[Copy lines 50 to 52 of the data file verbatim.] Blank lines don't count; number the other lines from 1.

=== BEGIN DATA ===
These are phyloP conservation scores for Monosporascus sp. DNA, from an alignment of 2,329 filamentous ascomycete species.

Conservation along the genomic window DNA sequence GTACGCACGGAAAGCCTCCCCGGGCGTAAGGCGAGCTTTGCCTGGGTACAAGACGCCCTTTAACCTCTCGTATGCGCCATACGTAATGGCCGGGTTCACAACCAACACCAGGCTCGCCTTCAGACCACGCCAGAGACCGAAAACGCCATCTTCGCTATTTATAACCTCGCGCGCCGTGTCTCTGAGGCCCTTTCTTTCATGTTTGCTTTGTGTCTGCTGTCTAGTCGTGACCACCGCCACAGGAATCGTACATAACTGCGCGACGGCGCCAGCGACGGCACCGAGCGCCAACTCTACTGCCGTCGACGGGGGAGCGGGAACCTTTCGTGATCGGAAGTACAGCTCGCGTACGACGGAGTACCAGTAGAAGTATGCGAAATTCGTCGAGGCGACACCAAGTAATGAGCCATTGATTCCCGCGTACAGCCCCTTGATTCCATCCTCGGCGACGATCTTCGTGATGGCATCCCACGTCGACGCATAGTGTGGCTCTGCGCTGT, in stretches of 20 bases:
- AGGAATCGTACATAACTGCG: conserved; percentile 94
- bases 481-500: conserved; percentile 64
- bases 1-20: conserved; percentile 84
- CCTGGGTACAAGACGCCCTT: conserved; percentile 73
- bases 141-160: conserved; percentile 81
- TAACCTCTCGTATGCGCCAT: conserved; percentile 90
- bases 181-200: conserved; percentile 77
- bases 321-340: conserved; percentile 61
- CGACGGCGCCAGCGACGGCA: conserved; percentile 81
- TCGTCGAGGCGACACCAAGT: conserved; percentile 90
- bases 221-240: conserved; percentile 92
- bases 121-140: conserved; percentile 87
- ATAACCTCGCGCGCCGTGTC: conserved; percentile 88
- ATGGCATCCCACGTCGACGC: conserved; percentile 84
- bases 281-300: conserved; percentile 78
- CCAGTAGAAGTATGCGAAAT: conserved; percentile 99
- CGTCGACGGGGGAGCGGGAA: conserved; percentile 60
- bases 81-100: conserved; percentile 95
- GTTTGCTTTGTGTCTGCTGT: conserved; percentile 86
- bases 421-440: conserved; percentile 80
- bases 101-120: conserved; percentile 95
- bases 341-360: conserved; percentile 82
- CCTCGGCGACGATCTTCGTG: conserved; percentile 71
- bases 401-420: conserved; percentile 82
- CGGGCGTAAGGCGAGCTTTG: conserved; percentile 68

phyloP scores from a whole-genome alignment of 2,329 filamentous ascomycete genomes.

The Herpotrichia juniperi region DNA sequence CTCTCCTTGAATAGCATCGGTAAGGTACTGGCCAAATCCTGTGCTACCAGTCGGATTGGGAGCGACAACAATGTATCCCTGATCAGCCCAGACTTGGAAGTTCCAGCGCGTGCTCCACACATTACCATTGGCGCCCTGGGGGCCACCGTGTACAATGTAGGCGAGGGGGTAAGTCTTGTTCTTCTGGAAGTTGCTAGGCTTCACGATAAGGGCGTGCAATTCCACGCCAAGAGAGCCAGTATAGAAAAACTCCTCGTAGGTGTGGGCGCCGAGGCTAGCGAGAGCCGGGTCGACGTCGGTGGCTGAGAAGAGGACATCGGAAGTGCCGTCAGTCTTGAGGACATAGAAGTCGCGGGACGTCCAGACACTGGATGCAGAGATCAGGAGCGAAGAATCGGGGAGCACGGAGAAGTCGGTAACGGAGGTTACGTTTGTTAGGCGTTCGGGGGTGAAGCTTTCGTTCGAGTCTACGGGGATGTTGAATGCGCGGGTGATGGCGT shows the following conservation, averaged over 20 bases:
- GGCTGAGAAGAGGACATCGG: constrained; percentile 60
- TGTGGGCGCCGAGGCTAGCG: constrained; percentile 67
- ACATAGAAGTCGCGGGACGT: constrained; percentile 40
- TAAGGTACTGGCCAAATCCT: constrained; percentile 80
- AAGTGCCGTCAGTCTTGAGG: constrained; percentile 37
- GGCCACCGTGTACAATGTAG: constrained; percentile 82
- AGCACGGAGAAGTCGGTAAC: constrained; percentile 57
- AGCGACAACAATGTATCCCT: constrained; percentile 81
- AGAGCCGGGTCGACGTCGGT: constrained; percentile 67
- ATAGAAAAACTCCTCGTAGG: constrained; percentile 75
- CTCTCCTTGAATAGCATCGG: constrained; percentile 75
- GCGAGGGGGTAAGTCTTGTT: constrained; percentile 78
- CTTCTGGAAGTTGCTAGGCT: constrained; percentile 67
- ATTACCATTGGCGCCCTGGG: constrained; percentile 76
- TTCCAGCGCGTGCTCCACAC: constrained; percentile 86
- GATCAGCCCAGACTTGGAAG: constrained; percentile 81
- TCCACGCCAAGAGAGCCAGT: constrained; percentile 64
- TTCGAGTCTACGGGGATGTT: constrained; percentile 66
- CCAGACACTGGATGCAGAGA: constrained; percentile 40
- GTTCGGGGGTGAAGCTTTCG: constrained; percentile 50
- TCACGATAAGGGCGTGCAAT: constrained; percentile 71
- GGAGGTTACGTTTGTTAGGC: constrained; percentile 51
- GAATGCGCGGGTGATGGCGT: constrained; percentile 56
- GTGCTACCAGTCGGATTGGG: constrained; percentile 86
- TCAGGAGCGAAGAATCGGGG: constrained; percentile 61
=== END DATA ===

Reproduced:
- TCACGATAAGGGCGTGCAAT: constrained; percentile 71
- GGAGGTTACGTTTGTTAGGC: constrained; percentile 51
- GAATGCGCGGGTGATGGCGT: constrained; percentile 56